The behavior of the outputs of the shift control blocks can be described by the following equations:

Equation (1): shift carry out=(shift carry in OR (pointer value .EQ. victim))

Equation (2): shift pointer register=(advance queue OR (delete item AND shift carry out))

The value of each pointer register is compared to the value of the victim signal. The value of the pointer register that is equal to the victim signal indicates the pointer register that stores the item register number to be deleted. (There is always only one match). When the value of the victim and the value of the pointer register value are equal, the output of the comparator is high.

The output of the comparator 374 is ORed with the shift carry in signal 370 from the previous control block stage. The OR logic gates of the shift control blocks are electrically coupled so that the shift carry out signal of each stage is the shift carry in signal to the following stage. ORing the shift carry in signal with the result of the comparison of the pointer register value with the victim signal, means that every stage including and following the stage of the deleted item is shifted. This allows either a partial shift of the item register numbers stored in the pointer registers or a full shift in the case where the victim is stored in the front pointer register.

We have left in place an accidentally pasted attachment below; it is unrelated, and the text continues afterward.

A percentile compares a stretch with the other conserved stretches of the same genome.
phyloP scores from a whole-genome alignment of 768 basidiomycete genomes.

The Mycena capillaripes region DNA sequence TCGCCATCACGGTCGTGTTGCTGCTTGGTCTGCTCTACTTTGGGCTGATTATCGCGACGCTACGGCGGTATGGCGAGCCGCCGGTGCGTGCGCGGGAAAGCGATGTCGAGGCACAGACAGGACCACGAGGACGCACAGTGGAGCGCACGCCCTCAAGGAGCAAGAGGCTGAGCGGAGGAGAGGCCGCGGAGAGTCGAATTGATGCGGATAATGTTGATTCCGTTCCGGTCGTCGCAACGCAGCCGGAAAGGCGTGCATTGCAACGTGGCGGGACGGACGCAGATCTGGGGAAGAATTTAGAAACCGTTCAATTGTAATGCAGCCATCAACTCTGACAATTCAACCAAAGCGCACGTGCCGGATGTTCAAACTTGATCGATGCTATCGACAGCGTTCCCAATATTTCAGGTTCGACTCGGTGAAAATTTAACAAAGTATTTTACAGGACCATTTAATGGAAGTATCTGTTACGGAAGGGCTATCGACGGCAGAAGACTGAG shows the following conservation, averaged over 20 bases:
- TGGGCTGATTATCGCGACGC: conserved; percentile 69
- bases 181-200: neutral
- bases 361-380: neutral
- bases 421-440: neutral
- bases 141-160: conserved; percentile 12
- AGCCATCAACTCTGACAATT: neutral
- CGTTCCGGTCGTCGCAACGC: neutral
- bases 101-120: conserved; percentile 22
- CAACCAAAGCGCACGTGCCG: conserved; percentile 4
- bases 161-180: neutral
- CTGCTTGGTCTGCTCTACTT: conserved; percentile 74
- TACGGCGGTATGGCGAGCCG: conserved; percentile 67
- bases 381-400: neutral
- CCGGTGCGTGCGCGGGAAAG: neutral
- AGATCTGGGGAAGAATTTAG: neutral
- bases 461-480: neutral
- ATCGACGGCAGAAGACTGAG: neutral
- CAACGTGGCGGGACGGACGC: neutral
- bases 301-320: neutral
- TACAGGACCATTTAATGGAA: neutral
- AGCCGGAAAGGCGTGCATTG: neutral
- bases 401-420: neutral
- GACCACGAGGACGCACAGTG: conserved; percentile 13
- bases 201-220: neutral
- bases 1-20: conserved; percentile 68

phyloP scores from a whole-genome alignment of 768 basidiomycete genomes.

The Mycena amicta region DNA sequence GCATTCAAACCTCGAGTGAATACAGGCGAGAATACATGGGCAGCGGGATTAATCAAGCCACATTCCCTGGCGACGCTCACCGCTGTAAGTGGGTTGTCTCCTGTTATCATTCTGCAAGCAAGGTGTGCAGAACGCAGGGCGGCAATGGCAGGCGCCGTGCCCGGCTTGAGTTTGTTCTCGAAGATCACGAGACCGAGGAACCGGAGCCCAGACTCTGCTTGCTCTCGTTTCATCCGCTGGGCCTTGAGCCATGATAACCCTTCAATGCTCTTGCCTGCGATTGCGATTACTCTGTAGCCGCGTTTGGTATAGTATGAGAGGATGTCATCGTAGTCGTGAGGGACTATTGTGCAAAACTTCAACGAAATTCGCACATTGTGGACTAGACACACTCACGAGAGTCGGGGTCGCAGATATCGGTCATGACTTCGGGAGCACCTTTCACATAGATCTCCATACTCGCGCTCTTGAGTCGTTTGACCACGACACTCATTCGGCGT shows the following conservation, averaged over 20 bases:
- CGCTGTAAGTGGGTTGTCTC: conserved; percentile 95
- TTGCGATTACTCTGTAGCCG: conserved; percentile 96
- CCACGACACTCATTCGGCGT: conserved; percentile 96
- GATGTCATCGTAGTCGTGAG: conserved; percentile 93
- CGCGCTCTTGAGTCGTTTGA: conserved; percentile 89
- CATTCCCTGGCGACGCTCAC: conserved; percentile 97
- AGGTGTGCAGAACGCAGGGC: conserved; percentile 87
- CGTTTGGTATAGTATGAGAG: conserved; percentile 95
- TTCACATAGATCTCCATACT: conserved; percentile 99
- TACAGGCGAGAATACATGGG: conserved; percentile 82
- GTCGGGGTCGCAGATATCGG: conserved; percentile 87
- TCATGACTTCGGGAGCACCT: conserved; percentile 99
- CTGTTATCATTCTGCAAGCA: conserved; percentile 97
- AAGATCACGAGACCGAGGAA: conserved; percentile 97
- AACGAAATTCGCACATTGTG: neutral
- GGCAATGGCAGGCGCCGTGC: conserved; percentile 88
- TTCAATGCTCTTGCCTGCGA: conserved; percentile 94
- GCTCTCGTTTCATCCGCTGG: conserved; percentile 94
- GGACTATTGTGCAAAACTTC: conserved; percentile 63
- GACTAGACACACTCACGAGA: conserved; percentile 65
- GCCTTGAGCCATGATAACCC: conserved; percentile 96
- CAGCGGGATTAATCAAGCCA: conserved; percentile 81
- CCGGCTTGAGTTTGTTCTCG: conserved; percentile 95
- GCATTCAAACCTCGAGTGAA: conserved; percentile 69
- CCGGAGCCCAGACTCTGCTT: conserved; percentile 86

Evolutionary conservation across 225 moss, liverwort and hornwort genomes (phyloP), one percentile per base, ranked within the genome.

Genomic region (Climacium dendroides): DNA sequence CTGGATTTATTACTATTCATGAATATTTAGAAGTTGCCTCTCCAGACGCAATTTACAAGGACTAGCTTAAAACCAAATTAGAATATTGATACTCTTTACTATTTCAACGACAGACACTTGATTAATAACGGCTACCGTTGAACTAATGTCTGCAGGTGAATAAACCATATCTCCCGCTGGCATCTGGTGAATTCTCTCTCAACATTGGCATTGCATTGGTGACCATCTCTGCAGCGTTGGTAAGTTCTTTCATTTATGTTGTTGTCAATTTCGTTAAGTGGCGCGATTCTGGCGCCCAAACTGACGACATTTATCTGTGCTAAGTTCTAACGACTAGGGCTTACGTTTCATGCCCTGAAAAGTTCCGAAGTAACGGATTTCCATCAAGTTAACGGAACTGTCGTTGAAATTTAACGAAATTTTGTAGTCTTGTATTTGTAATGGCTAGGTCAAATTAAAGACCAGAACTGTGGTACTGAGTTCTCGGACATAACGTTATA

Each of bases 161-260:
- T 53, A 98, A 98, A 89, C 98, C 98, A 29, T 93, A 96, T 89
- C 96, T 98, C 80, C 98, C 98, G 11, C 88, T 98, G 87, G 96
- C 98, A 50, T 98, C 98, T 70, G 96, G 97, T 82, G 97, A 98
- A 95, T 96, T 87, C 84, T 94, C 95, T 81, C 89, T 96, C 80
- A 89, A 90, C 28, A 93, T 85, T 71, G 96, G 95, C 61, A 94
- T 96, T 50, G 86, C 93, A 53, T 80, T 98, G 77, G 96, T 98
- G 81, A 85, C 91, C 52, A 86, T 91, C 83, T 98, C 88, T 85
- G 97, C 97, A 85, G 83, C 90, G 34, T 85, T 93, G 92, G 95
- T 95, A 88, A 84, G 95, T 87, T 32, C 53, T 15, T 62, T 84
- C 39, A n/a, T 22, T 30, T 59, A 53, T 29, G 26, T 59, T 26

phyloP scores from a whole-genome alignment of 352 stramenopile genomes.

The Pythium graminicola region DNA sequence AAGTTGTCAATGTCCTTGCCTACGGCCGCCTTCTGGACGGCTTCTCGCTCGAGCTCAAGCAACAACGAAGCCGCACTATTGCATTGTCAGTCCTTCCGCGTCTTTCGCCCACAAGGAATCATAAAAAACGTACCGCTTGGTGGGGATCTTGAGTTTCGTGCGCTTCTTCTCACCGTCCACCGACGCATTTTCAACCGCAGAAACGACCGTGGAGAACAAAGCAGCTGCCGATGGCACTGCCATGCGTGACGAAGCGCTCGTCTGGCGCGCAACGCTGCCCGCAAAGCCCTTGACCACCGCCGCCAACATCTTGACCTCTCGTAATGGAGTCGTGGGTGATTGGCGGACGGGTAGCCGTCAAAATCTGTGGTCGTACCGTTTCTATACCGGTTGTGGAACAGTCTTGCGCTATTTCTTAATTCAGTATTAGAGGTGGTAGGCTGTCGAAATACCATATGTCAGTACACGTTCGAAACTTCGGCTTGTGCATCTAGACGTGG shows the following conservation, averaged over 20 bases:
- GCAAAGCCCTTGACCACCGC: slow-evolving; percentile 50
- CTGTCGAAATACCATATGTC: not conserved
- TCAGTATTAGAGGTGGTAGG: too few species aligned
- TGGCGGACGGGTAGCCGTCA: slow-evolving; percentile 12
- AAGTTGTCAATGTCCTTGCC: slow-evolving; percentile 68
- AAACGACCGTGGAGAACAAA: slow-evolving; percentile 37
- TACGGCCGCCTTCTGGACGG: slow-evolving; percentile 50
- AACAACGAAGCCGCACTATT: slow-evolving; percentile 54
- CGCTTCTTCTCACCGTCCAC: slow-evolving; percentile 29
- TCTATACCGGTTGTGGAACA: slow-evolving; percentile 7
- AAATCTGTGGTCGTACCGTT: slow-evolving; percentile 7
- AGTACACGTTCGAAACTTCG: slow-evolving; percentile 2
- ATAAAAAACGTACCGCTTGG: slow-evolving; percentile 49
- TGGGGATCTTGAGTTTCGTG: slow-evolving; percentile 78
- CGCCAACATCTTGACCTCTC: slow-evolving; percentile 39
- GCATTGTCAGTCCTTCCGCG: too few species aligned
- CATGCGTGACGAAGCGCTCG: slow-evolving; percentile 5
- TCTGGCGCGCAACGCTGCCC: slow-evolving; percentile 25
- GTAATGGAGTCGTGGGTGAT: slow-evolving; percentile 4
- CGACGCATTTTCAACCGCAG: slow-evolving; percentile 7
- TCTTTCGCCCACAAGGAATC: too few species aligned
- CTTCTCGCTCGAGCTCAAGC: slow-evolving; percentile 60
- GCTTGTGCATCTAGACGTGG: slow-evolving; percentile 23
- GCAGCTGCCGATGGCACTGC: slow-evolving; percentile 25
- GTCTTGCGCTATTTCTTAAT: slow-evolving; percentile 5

The result of the logical ORing of the shift carry in signal with the comparator signal is a high signal for each shift control block following the corresponding control block where there is a comparator equality match. The high signal is ANDed with the delete item signal. The output of the ANDing of the delete item signal with the shift carry out signal is ORed with the advance queue signal. Thus when either an item is deleted or an advance queue signal is received, the value in every corresponding pointer register following the stage of the equality match is shifted.